The Ocean is a flourishing ecosystem that can maintain itself.

But our actions have been negatively impacting the Ocean for many decades, at a rate the Ocean cannot keep up with. 

There was a time when we thought the Ocean was endless. And so, we treated it that way. 

Taking what we want, when we want, in whatever quantity we liked.  

It took us far too long to realise the many ways we threaten our Ocean. But now we know better. We now know the value of our Ocean. Our Ocean provides over 50% of the world's oxygen and absorbs 50 times more carbon dioxide than our atmosphere. We need a healthy Ocean for a healthy planet. 

5 Human Actions that Threaten our Ocean

After research and consultation, the Ocean Generation team have identified the 5 broad ways human actions are threatening our Ocean. Click into the links to read each threat in more detail. 

1. Climate Change: How does the Ocean impact Climate change?

The signs of changing climates around the world surround us.

Our Ocean plays a fundamental role in regulating global temperatures.Ocean-based solutions have huge potential to eliminate a fifth of the carbon we need to overcome global warming.  

We must see the Ocean as the Solution to climate change.  

2. Pollution: It's not just Plastic Polluting our Ocean. 

Plastic is by far, the most common and impacting pollutant in the Ocean. 

80% of plastic in our Ocean comes from the land, mainly made up of single-use plastic items. Items we use once, and then throw away. But this is the problem with plastic. There is no “away”.

3. Coastal Infrastructure Development: Why we need to protect our coastlines

2.5 billion people live within 100 km off the coast. They all live in a tiny portion of that space - 4% to be exact – making these coastal region densely populated areas with increasing rates of population growth.   

The impacts of climate change on coastal communities are increasingly evident. With higher frequencies of natural events like cyclones and hurricanes, risk of erosion and land loss, salinisation, flooding and other cascading impacts, coastal regions have never been this vulnerable.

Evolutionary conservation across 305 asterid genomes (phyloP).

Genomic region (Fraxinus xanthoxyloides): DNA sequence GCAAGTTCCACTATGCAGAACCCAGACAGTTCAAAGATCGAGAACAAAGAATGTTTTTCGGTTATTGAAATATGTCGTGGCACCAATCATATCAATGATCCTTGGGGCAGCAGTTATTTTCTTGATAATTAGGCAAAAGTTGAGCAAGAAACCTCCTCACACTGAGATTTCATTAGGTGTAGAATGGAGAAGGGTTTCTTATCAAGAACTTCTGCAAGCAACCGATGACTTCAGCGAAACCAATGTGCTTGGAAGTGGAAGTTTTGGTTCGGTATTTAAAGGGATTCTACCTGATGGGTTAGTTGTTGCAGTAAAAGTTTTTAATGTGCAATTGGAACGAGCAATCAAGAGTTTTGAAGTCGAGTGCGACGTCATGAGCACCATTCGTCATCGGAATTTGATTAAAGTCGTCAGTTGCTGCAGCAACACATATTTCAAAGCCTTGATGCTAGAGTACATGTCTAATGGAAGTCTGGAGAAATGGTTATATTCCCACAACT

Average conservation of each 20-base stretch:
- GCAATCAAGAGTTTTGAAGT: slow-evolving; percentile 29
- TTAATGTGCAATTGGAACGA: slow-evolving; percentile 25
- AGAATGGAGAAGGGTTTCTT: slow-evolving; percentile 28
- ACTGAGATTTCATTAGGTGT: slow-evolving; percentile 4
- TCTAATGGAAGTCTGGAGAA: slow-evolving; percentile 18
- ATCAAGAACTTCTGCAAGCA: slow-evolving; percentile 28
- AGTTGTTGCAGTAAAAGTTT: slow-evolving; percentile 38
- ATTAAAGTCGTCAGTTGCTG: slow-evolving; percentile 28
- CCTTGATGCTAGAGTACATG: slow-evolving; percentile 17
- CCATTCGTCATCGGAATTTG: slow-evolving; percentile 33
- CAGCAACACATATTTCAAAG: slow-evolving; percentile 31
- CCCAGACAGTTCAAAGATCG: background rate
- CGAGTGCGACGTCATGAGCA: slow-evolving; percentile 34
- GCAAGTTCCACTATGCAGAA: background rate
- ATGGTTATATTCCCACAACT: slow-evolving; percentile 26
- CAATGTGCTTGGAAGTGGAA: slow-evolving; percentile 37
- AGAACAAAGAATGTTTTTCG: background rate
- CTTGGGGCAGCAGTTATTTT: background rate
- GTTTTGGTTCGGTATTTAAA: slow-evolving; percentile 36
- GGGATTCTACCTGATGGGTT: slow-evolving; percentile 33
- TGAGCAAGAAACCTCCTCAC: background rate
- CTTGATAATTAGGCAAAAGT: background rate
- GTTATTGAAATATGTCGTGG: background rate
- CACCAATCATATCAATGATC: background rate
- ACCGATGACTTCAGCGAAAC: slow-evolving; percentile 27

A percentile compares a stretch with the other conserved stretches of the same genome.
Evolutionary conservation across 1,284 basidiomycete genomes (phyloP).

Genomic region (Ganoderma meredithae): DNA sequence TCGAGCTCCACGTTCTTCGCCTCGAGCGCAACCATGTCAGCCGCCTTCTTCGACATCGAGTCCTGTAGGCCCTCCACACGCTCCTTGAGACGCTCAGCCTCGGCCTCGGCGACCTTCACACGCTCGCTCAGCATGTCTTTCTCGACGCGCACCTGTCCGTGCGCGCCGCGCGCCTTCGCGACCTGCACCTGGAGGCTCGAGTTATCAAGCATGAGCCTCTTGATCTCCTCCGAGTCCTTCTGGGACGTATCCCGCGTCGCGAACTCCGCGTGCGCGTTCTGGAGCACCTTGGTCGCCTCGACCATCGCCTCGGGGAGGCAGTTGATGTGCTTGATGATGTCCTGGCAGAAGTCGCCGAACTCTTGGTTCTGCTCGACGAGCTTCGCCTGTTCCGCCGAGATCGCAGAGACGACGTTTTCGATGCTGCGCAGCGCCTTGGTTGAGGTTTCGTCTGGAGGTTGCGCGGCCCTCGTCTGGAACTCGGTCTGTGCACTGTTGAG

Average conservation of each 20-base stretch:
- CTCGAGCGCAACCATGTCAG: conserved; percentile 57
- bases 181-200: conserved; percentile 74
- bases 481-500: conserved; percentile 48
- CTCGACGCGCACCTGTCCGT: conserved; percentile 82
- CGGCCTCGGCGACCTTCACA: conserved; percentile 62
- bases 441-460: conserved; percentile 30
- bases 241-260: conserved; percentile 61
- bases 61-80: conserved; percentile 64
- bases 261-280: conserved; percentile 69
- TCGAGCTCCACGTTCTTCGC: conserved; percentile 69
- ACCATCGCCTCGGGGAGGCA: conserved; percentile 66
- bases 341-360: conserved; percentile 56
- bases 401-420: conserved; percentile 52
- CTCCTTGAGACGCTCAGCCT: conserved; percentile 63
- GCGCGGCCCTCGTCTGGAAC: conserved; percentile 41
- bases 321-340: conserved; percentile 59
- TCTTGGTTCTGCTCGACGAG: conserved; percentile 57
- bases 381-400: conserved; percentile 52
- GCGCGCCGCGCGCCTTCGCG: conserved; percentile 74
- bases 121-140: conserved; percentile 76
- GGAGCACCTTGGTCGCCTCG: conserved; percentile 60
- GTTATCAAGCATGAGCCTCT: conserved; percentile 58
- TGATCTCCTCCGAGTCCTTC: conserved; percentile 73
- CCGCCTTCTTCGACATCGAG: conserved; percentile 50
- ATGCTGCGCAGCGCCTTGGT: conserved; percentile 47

If we do not take concrete action to address climate change, hundreds of millions of people in sub-Saharan Africa, South Asia and Latin America could be forced to move within their own countries to escape the impacts of climate change by 2050.  

4. Resource Extraction: What resources do we extract from the Ocean? 

Approximately 3 billion people rely on fish and other seafood as their primary source of protein. This is why it is the most notable thing we extract from the Ocean. But we can develop new approaches to make this practise more sustainable.

We must recognise the limits of the Ocean resources and limit what we take to allow the Ocean to replenish and regenerate. Otherwise, we will reach a point of no return. 

5. Daily Ocean Use: The Impact of our daily human actions on the Ocean

We humans work hard, leading busy lives. Our Ocean is no different.  

All around the world, our Ocean is in use every day for some reason or the other. From cargo being shipped for global trade, to passenger traffic for international or domestic travel. The Ocean is what unites our very existence.   

We need organisations responsible to be transparent about their environmental impact reporting.  

We need to invest in bold innovations and human ingenuity to offer safer solutions and new ways to survive that protect the awe-inspiring and important marine species that are so intrinsically connected to our own wellbeing.